Bloomberg, 11 October, 2017
BNP Paribas SA pledged to stop financing shale and oil sands projects, expanding earlier commitments in support of global efforts to tackle climate change.
France’s largest bank will no longer do business with companies whose main activity stems from oil and natural gas obtained from shale or oil sands, it said in a statement Wednesday. The policy covers companies involved in activities ranging from exploration to marketing and trading. The company also won’t fund oil or gas projects in the Arctic region.
BNP Paribas said it’s committed to bringing its financing and investment activities in line with international efforts to keep global warming below 2 degrees Celsius by the end of the century. Achieving that goal relies on reducing the world’s dependence on fossil fuels, starting with energy from shale and oil sands, the bank said…
Once a global leader in oil financing, BNP has withdrawn from funding coal mines and coal-fired power plants in recent years, along with other big European banks including Societe Generale SA, HSBC Holdings Plc and Credit Agricole SA. Energy excluding electricity represented 4 percent of BNP’s total lending commitments, down from 6 percent in mid-2015, according to its filings.
“Our role is to help drive the energy transition,” Chief Executive Officer Jean-Laurent Bonnafe said in the statement. “We’re a long-standing partner to the energy sector and we’re determined to support the transition to a more sustainable world.”
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ProPublica, 18 July, 2014.
California officials have ordered an emergency shut-down of 11 oil and gas waste injection sites and a review more than 100 others in the state’s drought-wracked Central Valley out of fear that companies may have been pumping fracking fluids and other toxic waste into drinking water aquifers there…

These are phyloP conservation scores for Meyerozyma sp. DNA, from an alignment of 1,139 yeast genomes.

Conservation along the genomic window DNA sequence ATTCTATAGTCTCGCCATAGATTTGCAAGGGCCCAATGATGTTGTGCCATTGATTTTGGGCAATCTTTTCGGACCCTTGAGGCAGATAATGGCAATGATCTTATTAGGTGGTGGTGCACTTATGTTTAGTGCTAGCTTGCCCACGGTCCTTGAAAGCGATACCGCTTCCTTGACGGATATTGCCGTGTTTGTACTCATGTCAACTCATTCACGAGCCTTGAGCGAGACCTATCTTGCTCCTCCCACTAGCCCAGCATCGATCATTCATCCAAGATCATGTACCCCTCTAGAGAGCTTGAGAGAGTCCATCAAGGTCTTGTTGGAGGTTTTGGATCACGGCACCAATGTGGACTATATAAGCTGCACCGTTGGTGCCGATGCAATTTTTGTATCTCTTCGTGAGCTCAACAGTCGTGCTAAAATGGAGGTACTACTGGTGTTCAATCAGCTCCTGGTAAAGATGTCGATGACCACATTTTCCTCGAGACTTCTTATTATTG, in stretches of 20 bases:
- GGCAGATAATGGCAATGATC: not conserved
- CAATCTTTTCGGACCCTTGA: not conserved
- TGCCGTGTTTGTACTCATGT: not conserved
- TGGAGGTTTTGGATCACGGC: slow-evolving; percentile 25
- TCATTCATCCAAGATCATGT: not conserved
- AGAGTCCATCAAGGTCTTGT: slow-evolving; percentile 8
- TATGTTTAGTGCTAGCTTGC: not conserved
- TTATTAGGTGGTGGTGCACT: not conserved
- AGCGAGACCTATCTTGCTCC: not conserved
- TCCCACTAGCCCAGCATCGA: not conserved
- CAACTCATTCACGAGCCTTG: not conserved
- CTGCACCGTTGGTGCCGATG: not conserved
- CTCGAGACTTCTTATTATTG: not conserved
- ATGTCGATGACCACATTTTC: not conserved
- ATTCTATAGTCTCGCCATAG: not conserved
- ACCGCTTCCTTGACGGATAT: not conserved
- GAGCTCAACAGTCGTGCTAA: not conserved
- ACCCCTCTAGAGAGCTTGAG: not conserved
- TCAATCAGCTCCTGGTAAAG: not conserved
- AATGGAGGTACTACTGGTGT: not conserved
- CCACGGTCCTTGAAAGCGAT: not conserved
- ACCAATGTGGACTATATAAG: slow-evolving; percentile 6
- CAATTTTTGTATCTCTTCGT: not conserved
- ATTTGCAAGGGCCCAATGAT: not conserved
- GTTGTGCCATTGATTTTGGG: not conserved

(EGI-SA Ed. note: Not very sensible of them).
Scientific American, 3 July, 2014.
A new study attributes the recent surge of quakes in central Oklahoma to the injection of wastewater at a handful of high-rate wells across the state.
More than 230 earthquakes with a magnitude greater than 3.0 have shaken the state of Oklahoma already this year. Before 2008 the state averaged one such quake a year. The surge in seismic activity has left residents and experts alike wondering about the underlying cause.
A study published today in Science explains how wastewater injection sites—areas where toxic water left over from oil drilling and fracking processes is injected into the ground between impermeable layers of rocks to avoid polluting freshwater—could be driving the sharp increase in the sometimes-disastrous earthquake events. “It really is unprecedented to have this many earthquakes over a broad region like this,” says study co-author Geoffrey Abers of Cornell University. “Most big sequences of earthquakes that we see are either a main shock and a lot of aftershocks or it might be right at the middle of a volcano in a volcanic system or geothermal system. So you might see little swarms but nothing really this distributed and this persistent.”